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Stem cell hope for heart disease

Stem cell hope for heart disease
5th October 2007

Scientists in Florida gave new hope to heart disease patients after they launched a new study to test whether stem cells injected into the heart will prompt new vessels to grow and thus restore blood flow.

The experimental tests will be carried out on patients with severe coronary artery disease and chest pain who have failed to respond to traditional medications or surgical procedures such as angioplasty or bypass surgery.

"The general idea is that by providing these cells of blood vessel origin, we hope to either generate new blood vessels from the growth of these implanted cells or stimulate the heart to regenerate new blood vessels from the cells that reside in it," said Carl Pepine from the University of Florida.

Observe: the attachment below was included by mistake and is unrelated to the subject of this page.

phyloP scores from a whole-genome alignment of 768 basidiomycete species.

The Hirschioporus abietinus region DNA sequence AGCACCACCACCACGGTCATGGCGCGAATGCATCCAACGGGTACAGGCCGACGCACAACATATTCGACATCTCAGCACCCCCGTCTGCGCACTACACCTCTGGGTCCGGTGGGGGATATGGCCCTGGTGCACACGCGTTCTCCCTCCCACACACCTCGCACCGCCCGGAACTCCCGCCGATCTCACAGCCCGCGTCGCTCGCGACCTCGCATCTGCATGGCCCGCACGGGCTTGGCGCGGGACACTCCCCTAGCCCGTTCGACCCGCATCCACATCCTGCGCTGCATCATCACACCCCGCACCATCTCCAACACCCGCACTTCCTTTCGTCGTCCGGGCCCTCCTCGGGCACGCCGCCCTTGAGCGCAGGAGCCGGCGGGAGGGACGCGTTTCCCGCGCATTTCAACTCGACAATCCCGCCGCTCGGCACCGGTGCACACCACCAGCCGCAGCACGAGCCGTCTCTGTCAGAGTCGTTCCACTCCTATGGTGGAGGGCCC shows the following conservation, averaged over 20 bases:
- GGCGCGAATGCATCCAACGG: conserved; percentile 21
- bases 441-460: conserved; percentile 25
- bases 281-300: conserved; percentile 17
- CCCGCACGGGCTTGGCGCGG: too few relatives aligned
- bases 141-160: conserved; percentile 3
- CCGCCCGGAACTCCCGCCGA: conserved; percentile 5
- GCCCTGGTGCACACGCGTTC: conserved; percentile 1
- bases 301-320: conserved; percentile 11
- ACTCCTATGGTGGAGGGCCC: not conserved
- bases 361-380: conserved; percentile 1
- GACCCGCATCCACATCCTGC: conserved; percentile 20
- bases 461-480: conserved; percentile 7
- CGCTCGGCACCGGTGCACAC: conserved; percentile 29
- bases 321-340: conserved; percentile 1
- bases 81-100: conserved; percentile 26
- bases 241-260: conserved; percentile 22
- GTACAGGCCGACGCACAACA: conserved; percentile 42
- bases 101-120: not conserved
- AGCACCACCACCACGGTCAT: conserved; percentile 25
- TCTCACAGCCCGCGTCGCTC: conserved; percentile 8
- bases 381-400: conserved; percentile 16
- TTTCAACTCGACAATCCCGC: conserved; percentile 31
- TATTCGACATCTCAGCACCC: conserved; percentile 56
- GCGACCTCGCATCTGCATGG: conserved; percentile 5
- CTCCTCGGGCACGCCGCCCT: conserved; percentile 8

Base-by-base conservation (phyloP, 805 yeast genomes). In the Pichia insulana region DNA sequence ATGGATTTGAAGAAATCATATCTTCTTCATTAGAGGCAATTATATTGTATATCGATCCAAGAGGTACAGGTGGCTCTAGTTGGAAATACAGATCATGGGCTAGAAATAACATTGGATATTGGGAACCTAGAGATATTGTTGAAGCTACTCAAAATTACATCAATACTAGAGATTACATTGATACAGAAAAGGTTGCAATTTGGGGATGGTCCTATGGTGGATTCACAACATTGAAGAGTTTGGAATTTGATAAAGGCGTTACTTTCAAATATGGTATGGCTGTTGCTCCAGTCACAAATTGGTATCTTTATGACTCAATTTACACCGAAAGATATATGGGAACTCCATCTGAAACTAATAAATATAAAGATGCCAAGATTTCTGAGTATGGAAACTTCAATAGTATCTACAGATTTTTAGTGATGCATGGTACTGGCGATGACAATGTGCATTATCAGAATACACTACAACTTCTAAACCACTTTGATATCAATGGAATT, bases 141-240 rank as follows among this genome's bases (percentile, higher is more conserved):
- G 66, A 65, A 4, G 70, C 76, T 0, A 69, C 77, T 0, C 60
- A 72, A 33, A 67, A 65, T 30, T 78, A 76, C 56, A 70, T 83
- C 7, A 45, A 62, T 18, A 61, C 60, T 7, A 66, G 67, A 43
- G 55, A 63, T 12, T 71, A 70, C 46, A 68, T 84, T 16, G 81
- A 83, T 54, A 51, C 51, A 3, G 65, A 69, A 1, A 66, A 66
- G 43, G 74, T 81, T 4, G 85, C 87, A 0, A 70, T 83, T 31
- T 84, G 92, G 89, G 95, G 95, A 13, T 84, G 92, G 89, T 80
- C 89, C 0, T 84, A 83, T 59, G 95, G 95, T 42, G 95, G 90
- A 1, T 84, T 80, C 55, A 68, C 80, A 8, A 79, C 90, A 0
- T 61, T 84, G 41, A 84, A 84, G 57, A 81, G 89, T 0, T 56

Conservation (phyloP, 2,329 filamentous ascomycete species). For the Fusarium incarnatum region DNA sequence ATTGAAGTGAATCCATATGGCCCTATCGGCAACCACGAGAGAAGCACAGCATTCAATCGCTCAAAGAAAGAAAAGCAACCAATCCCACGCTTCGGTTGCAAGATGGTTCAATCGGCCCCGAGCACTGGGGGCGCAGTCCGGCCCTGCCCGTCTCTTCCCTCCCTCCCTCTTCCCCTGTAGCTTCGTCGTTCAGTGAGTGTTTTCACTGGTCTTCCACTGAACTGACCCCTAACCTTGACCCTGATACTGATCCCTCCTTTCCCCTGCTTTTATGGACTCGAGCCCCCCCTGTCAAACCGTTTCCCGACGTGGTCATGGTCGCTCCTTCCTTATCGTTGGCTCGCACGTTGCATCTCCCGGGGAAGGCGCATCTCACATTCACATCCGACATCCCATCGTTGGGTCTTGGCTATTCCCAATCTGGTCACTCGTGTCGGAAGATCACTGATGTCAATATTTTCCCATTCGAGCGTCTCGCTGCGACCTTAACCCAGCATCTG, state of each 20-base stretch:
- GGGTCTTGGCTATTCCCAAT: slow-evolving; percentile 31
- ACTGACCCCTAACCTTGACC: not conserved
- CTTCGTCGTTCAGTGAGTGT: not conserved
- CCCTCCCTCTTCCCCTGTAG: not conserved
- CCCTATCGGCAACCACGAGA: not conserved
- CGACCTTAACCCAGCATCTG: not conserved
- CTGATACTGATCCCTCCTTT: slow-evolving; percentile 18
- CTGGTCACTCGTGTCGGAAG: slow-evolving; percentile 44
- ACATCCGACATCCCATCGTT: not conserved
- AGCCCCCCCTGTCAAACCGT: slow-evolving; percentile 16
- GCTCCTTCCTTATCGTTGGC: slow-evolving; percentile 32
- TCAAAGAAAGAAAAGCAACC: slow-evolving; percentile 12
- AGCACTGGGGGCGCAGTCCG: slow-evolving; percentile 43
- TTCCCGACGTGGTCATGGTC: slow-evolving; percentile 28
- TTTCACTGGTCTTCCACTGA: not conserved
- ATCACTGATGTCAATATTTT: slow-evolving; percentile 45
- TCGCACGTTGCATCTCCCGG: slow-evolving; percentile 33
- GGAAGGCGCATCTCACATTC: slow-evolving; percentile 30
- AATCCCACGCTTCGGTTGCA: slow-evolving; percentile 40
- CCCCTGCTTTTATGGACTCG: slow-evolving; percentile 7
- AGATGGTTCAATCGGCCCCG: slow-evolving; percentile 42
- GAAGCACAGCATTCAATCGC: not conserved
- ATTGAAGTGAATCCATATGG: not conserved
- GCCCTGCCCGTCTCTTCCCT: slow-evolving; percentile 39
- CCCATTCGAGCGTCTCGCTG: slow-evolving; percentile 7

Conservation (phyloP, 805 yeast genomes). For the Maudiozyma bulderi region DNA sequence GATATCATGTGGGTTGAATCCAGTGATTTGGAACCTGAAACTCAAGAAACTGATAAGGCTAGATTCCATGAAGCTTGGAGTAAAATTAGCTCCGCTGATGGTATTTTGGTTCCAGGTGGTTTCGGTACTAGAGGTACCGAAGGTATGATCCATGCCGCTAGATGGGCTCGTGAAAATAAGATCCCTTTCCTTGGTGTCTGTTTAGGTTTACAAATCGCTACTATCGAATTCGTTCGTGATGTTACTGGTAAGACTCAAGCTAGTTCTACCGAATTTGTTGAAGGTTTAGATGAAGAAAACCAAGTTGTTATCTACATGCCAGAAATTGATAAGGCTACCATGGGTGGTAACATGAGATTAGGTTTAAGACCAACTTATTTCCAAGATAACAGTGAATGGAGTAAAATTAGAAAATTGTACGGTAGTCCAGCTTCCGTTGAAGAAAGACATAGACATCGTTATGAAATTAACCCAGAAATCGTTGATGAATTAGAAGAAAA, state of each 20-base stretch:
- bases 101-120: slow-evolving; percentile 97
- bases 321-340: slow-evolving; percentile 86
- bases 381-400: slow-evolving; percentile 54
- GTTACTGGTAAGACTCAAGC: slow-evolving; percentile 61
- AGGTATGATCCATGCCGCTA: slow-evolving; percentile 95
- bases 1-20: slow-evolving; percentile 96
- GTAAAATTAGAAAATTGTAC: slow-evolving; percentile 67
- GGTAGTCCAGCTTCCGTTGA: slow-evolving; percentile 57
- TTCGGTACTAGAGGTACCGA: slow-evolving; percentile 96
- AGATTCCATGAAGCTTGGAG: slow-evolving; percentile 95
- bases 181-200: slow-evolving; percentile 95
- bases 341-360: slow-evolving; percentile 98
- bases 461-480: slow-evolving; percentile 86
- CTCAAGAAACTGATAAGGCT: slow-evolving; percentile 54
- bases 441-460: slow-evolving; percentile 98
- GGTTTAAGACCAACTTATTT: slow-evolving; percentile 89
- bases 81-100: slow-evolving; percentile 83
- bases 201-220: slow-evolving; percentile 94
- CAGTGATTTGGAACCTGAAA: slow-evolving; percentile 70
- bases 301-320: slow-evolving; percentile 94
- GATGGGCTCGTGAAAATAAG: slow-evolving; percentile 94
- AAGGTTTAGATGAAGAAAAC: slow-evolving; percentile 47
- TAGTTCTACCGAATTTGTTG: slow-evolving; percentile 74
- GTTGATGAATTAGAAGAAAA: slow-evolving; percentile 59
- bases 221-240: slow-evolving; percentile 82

Some 15 heart disease patients will be studied to see whether injecting their own stem cells into the heart can help treat reductions in blood flow and therefore improve their symptoms. The researchers will also examine whether the therapy can boost their quality of life and their tolerance for exercise.

According to government statistics, coronary heart disease kills more than 110,000 people in England every year and is the biggest cause of death in the country.

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